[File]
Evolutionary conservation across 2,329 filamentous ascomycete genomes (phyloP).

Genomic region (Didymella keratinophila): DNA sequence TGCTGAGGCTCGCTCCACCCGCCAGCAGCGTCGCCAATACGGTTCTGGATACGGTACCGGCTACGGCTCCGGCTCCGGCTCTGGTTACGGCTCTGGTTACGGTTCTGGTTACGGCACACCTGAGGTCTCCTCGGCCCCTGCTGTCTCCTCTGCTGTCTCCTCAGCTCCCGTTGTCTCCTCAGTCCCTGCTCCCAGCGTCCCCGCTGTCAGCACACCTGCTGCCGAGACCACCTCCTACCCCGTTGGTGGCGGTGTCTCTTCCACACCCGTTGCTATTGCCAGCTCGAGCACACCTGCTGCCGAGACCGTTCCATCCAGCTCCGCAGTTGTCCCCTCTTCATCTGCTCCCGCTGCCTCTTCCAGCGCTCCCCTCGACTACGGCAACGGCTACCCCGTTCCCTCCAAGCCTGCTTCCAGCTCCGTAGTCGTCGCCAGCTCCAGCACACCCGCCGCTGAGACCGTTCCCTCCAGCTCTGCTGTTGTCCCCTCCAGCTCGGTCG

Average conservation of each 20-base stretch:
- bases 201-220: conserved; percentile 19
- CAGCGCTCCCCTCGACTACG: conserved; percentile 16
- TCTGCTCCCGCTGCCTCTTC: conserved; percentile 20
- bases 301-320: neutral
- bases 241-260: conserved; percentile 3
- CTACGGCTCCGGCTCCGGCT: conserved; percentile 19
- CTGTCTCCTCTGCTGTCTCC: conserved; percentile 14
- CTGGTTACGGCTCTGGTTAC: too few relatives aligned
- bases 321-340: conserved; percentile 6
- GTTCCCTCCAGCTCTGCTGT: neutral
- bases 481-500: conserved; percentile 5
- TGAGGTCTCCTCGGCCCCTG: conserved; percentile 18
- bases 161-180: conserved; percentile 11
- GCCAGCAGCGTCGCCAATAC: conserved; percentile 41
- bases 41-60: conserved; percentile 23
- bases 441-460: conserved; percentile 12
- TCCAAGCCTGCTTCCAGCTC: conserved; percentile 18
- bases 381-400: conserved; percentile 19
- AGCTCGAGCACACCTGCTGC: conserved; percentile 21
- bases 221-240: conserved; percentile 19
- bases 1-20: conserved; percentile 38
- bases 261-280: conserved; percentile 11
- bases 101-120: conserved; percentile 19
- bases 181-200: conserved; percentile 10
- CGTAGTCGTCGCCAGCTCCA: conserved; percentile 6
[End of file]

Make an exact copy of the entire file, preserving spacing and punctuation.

Evolutionary conservation across 2,329 filamentous ascomycete genomes (phyloP).

Genomic region (Didymella keratinophila): DNA sequence TGCTGAGGCTCGCTCCACCCGCCAGCAGCGTCGCCAATACGGTTCTGGATACGGTACCGGCTACGGCTCCGGCTCCGGCTCTGGTTACGGCTCTGGTTACGGTTCTGGTTACGGCACACCTGAGGTCTCCTCGGCCCCTGCTGTCTCCTCTGCTGTCTCCTCAGCTCCCGTTGTCTCCTCAGTCCCTGCTCCCAGCGTCCCCGCTGTCAGCACACCTGCTGCCGAGACCACCTCCTACCCCGTTGGTGGCGGTGTCTCTTCCACACCCGTTGCTATTGCCAGCTCGAGCACACCTGCTGCCGAGACCGTTCCATCCAGCTCCGCAGTTGTCCCCTCTTCATCTGCTCCCGCTGCCTCTTCCAGCGCTCCCCTCGACTACGGCAACGGCTACCCCGTTCCCTCCAAGCCTGCTTCCAGCTCCGTAGTCGTCGCCAGCTCCAGCACACCCGCCGCTGAGACCGTTCCCTCCAGCTCTGCTGTTGTCCCCTCCAGCTCGGTCG

Average conservation of each 20-base stretch:
- bases 201-220: conserved; percentile 19
- CAGCGCTCCCCTCGACTACG: conserved; percentile 16
- TCTGCTCCCGCTGCCTCTTC: conserved; percentile 20
- bases 301-320: neutral
- bases 241-260: conserved; percentile 3
- CTACGGCTCCGGCTCCGGCT: conserved; percentile 19
- CTGTCTCCTCTGCTGTCTCC: conserved; percentile 14
- CTGGTTACGGCTCTGGTTAC: too few relatives aligned
- bases 321-340: conserved; percentile 6
- GTTCCCTCCAGCTCTGCTGT: neutral
- bases 481-500: conserved; percentile 5
- TGAGGTCTCCTCGGCCCCTG: conserved; percentile 18
- bases 161-180: conserved; percentile 11
- GCCAGCAGCGTCGCCAATAC: conserved; percentile 41
- bases 41-60: conserved; percentile 23
- bases 441-460: conserved; percentile 12
- TCCAAGCCTGCTTCCAGCTC: conserved; percentile 18
- bases 381-400: conserved; percentile 19
- AGCTCGAGCACACCTGCTGC: conserved; percentile 21
- bases 221-240: conserved; percentile 19
- bases 1-20: conserved; percentile 38
- bases 261-280: conserved; percentile 11
- bases 101-120: conserved; percentile 19
- bases 181-200: conserved; percentile 10
- CGTAGTCGTCGCCAGCTCCA: conserved; percentile 6